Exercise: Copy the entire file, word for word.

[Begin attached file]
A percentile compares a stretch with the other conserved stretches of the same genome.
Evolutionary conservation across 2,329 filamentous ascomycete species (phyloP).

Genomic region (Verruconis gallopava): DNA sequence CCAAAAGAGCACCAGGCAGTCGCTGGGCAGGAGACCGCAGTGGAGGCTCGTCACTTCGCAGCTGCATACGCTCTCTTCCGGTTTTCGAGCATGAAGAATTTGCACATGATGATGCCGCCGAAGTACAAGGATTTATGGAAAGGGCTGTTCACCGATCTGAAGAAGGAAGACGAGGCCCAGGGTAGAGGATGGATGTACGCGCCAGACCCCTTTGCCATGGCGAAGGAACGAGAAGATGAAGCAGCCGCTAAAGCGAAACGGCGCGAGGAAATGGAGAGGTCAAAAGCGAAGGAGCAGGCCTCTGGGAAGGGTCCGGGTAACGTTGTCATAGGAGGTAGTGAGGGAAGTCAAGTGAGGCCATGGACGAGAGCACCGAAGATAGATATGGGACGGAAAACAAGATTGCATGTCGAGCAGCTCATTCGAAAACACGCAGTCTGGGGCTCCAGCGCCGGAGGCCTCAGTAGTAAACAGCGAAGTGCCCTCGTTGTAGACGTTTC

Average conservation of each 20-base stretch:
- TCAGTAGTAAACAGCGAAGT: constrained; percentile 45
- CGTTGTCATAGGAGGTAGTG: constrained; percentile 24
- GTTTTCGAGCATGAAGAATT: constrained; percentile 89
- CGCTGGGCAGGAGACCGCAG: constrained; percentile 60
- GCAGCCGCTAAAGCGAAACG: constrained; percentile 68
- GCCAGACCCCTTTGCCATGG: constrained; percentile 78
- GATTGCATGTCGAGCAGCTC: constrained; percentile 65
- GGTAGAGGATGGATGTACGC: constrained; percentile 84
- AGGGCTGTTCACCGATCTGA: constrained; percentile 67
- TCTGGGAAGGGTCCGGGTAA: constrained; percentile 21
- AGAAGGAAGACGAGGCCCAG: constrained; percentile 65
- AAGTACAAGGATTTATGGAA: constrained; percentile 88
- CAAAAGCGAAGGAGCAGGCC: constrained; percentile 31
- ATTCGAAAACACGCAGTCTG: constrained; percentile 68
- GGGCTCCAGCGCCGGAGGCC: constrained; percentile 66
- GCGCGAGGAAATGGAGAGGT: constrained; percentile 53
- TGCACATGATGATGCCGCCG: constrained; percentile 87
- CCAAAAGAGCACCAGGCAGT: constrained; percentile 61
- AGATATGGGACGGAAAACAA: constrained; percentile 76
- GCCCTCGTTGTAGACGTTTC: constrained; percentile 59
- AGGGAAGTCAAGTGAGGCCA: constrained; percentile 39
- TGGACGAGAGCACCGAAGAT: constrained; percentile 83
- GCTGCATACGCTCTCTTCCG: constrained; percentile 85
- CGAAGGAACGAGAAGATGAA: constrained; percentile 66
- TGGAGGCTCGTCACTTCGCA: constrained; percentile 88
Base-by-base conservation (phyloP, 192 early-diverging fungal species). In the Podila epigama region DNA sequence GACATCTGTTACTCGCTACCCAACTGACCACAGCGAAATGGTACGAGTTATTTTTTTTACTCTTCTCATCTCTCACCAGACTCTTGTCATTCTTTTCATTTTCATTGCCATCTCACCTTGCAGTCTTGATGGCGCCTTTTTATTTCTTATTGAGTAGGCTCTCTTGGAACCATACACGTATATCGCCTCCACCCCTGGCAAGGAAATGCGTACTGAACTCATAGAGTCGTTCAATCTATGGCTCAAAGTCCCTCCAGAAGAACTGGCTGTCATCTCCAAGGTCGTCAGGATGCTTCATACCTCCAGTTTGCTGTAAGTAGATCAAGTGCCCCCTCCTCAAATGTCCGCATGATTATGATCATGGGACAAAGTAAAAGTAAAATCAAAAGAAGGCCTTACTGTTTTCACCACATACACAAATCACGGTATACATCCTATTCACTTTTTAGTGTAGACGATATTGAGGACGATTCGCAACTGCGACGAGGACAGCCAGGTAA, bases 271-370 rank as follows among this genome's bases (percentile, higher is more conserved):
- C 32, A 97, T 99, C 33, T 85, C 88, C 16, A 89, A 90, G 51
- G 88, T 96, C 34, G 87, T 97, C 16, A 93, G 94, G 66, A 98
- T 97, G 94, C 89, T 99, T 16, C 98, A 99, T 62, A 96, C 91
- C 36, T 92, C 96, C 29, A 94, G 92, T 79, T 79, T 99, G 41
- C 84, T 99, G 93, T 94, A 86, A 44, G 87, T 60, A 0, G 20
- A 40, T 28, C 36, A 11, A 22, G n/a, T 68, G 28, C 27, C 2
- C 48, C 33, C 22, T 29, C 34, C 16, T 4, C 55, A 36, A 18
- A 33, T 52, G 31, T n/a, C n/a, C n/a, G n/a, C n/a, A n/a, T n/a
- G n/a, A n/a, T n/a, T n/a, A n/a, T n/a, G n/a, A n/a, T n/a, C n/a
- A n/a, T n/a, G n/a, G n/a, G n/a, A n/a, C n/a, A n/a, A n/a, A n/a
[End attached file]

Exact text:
A percentile compares a stretch with the other conserved stretches of the same genome.
Evolutionary conservation across 2,329 filamentous ascomycete species (phyloP).

Genomic region (Verruconis gallopava): DNA sequence CCAAAAGAGCACCAGGCAGTCGCTGGGCAGGAGACCGCAGTGGAGGCTCGTCACTTCGCAGCTGCATACGCTCTCTTCCGGTTTTCGAGCATGAAGAATTTGCACATGATGATGCCGCCGAAGTACAAGGATTTATGGAAAGGGCTGTTCACCGATCTGAAGAAGGAAGACGAGGCCCAGGGTAGAGGATGGATGTACGCGCCAGACCCCTTTGCCATGGCGAAGGAACGAGAAGATGAAGCAGCCGCTAAAGCGAAACGGCGCGAGGAAATGGAGAGGTCAAAAGCGAAGGAGCAGGCCTCTGGGAAGGGTCCGGGTAACGTTGTCATAGGAGGTAGTGAGGGAAGTCAAGTGAGGCCATGGACGAGAGCACCGAAGATAGATATGGGACGGAAAACAAGATTGCATGTCGAGCAGCTCATTCGAAAACACGCAGTCTGGGGCTCCAGCGCCGGAGGCCTCAGTAGTAAACAGCGAAGTGCCCTCGTTGTAGACGTTTC

Average conservation of each 20-base stretch:
- TCAGTAGTAAACAGCGAAGT: constrained; percentile 45
- CGTTGTCATAGGAGGTAGTG: constrained; percentile 24
- GTTTTCGAGCATGAAGAATT: constrained; percentile 89
- CGCTGGGCAGGAGACCGCAG: constrained; percentile 60
- GCAGCCGCTAAAGCGAAACG: constrained; percentile 68
- GCCAGACCCCTTTGCCATGG: constrained; percentile 78
- GATTGCATGTCGAGCAGCTC: constrained; percentile 65
- GGTAGAGGATGGATGTACGC: constrained; percentile 84
- AGGGCTGTTCACCGATCTGA: constrained; percentile 67
- TCTGGGAAGGGTCCGGGTAA: constrained; percentile 21
- AGAAGGAAGACGAGGCCCAG: constrained; percentile 65
- AAGTACAAGGATTTATGGAA: constrained; percentile 88
- CAAAAGCGAAGGAGCAGGCC: constrained; percentile 31
- ATTCGAAAACACGCAGTCTG: constrained; percentile 68
- GGGCTCCAGCGCCGGAGGCC: constrained; percentile 66
- GCGCGAGGAAATGGAGAGGT: constrained; percentile 53
- TGCACATGATGATGCCGCCG: constrained; percentile 87
- CCAAAAGAGCACCAGGCAGT: constrained; percentile 61
- AGATATGGGACGGAAAACAA: constrained; percentile 76
- GCCCTCGTTGTAGACGTTTC: constrained; percentile 59
- AGGGAAGTCAAGTGAGGCCA: constrained; percentile 39
- TGGACGAGAGCACCGAAGAT: constrained; percentile 83
- GCTGCATACGCTCTCTTCCG: constrained; percentile 85
- CGAAGGAACGAGAAGATGAA: constrained; percentile 66
- TGGAGGCTCGTCACTTCGCA: constrained; percentile 88
Base-by-base conservation (phyloP, 192 early-diverging fungal species). In the Podila epigama region DNA sequence GACATCTGTTACTCGCTACCCAACTGACCACAGCGAAATGGTACGAGTTATTTTTTTTACTCTTCTCATCTCTCACCAGACTCTTGTCATTCTTTTCATTTTCATTGCCATCTCACCTTGCAGTCTTGATGGCGCCTTTTTATTTCTTATTGAGTAGGCTCTCTTGGAACCATACACGTATATCGCCTCCACCCCTGGCAAGGAAATGCGTACTGAACTCATAGAGTCGTTCAATCTATGGCTCAAAGTCCCTCCAGAAGAACTGGCTGTCATCTCCAAGGTCGTCAGGATGCTTCATACCTCCAGTTTGCTGTAAGTAGATCAAGTGCCCCCTCCTCAAATGTCCGCATGATTATGATCATGGGACAAAGTAAAAGTAAAATCAAAAGAAGGCCTTACTGTTTTCACCACATACACAAATCACGGTATACATCCTATTCACTTTTTAGTGTAGACGATATTGAGGACGATTCGCAACTGCGACGAGGACAGCCAGGTAA, bases 271-370 rank as follows among this genome's bases (percentile, higher is more conserved):
- C 32, A 97, T 99, C 33, T 85, C 88, C 16, A 89, A 90, G 51
- G 88, T 96, C 34, G 87, T 97, C 16, A 93, G 94, G 66, A 98
- T 97, G 94, C 89, T 99, T 16, C 98, A 99, T 62, A 96, C 91
- C 36, T 92, C 96, C 29, A 94, G 92, T 79, T 79, T 99, G 41
- C 84, T 99, G 93, T 94, A 86, A 44, G 87, T 60, A 0, G 20
- A 40, T 28, C 36, A 11, A 22, G n/a, T 68, G 28, C 27, C 2
- C 48, C 33, C 22, T 29, C 34, C 16, T 4, C 55, A 36, A 18
- A 33, T 52, G 31, T n/a, C n/a, C n/a, G n/a, C n/a, A n/a, T n/a
- G n/a, A n/a, T n/a, T n/a, A n/a, T n/a, G n/a, A n/a, T n/a, C n/a
- A n/a, T n/a, G n/a, G n/a, G n/a, A n/a, C n/a, A n/a, A n/a, A n/a